(Updates to early afternoon)
*Index sags as Bank of Canada leaves interest rates alone
*Resources fall along with commodity prices
TORONTO, June 10 (Reuters) - The Toronto Stock Exchange’s main index sagged on Tuesday afternoon, pressured by an unexpected decision by the Bank of Canada to hold interest rates steady, as well as by falling commodity prices.
Market watchers had largely been expecting a quarter-point rate cut, but the central bank kept its key interest rate at 3 percent and pointed to the threat of higher inflation.
“If you read the notes, (Bank of Canada Governor Mark Carney) is weighing the risks toward inflation as opposed to the growth side of the issue,” said Paul Harris, portfolio manager at Avenue Investment Management.
The index was also hurt as shares of resource companies extended their decline as oil prices retreated and gold tumbled.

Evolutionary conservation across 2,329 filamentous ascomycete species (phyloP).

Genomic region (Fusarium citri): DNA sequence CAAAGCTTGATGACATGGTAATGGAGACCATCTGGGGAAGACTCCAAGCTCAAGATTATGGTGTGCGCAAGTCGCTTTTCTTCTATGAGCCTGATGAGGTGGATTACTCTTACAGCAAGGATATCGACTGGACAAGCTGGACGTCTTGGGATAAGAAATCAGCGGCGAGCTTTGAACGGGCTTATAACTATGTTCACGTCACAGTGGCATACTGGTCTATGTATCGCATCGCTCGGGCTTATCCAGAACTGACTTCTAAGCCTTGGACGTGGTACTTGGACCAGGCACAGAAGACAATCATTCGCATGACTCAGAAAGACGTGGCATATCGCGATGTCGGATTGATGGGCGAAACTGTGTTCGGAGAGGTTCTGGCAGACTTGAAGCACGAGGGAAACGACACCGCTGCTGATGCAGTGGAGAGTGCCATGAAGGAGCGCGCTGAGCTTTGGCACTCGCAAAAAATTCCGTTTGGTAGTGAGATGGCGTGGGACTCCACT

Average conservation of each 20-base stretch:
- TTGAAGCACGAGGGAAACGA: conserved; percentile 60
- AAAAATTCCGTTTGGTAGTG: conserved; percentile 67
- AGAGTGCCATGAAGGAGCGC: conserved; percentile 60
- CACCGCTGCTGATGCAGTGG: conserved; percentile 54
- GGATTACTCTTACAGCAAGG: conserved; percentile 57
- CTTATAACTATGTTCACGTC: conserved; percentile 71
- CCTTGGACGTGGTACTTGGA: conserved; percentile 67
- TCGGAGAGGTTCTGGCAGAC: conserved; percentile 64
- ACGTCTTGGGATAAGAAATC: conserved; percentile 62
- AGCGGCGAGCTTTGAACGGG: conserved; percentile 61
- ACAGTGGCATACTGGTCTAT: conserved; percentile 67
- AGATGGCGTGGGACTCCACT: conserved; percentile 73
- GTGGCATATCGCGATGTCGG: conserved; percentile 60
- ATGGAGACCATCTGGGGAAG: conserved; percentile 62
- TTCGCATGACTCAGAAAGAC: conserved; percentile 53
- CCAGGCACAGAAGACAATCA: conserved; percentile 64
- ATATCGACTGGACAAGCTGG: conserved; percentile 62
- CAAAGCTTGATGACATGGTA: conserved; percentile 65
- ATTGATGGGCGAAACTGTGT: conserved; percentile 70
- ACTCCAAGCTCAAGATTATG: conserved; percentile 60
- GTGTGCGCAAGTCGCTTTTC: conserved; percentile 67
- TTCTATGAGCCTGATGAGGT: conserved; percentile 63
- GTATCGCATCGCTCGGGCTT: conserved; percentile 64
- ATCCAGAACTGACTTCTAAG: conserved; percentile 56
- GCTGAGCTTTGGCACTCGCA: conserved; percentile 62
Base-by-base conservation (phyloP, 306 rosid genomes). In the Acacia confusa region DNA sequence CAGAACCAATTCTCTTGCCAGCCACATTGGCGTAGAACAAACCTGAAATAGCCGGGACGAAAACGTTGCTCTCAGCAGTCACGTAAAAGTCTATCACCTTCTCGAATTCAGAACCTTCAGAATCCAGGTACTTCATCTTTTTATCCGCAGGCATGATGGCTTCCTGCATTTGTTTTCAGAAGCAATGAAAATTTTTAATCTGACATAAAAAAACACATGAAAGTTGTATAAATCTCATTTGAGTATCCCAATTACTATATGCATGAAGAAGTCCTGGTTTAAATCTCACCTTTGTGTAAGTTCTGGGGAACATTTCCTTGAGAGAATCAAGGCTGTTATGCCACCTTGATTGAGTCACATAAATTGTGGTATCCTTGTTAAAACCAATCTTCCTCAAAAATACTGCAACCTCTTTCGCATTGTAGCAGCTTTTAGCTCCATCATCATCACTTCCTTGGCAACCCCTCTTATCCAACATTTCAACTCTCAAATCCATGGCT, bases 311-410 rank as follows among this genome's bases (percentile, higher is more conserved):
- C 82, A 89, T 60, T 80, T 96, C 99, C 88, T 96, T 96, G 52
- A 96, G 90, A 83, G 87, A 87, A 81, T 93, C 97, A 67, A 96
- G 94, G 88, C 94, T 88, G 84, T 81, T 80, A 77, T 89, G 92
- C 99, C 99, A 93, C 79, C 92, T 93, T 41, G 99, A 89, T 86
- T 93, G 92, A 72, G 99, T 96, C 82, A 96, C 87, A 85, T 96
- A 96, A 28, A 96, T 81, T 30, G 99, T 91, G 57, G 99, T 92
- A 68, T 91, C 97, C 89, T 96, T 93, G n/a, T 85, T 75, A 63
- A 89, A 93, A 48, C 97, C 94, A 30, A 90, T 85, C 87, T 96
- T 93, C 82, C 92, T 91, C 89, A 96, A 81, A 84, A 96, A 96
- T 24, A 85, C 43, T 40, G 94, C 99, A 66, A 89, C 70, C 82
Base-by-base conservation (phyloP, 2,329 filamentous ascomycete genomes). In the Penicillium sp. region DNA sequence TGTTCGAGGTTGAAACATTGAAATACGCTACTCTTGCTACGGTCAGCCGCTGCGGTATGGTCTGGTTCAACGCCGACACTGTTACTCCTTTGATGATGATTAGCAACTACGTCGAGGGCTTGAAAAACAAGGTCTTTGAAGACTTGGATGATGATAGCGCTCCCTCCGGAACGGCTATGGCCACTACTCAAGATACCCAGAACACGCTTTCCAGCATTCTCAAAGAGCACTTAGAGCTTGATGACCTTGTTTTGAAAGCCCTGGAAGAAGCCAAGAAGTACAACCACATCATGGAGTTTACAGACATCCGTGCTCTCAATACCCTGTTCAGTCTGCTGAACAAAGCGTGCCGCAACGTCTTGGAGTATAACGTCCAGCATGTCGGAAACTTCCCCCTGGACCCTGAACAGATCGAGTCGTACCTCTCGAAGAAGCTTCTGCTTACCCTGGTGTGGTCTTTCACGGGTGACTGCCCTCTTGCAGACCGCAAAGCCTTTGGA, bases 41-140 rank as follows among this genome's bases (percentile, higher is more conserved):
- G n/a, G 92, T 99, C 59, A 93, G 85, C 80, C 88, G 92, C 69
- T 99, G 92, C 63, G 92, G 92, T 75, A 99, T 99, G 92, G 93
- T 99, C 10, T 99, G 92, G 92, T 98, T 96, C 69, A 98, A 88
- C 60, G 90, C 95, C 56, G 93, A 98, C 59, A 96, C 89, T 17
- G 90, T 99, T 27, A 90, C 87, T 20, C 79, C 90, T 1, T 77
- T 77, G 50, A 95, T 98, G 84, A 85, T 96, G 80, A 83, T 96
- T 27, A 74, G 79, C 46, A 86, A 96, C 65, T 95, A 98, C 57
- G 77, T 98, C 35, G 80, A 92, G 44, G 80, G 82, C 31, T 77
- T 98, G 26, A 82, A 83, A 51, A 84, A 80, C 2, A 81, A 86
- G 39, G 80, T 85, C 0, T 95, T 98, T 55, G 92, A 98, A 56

Agnico-Eagle Mines AEM.TO was down C$3.10, or 4.3 percent, at C$69.02, while in the oil patch, Suncor Energy SU.TO gave up C$1.58, or 2.3 percent, to C$68.42.
The S&P/TSX composite index .GSPTSE was down 142.12 points, or 0.95 percent, at 14,818.64 with six of its 10 main sectors falling. The benchmark briefly dropped as low as 14,749.40.
The materials and energy groups led the way down, shedding 2.8 percent and 1.4 percent respectively.
Heavyweight Potash Corp of Saskatchewan POT.TO also weighed on resource shares, falling C$1.34, or 0.6 percent, to C$225.40.
On the upside, the small tech sector put on 1.9 percent, helped by a gain of 47 Canadian cents, or 5.9 percent, to C$8.38 from Nortel Networks NT.TO.
Interest rate concerns also plagued stocks south of the border and added to Toronto’s negative stance after U.S. Federal Reserve Chairman Ben Bernanke said that the central bank would resist rising inflation. The European Central Bank has also signaled that a rate hike could be likely.
“I think the market’s adjusting to the fact that all central banks around the world aren’t going to cut rates any more,” Harris said. ($1=$1.02 Canadian) (Reporting by Leah Schnurr; Editing by Peter Galloway)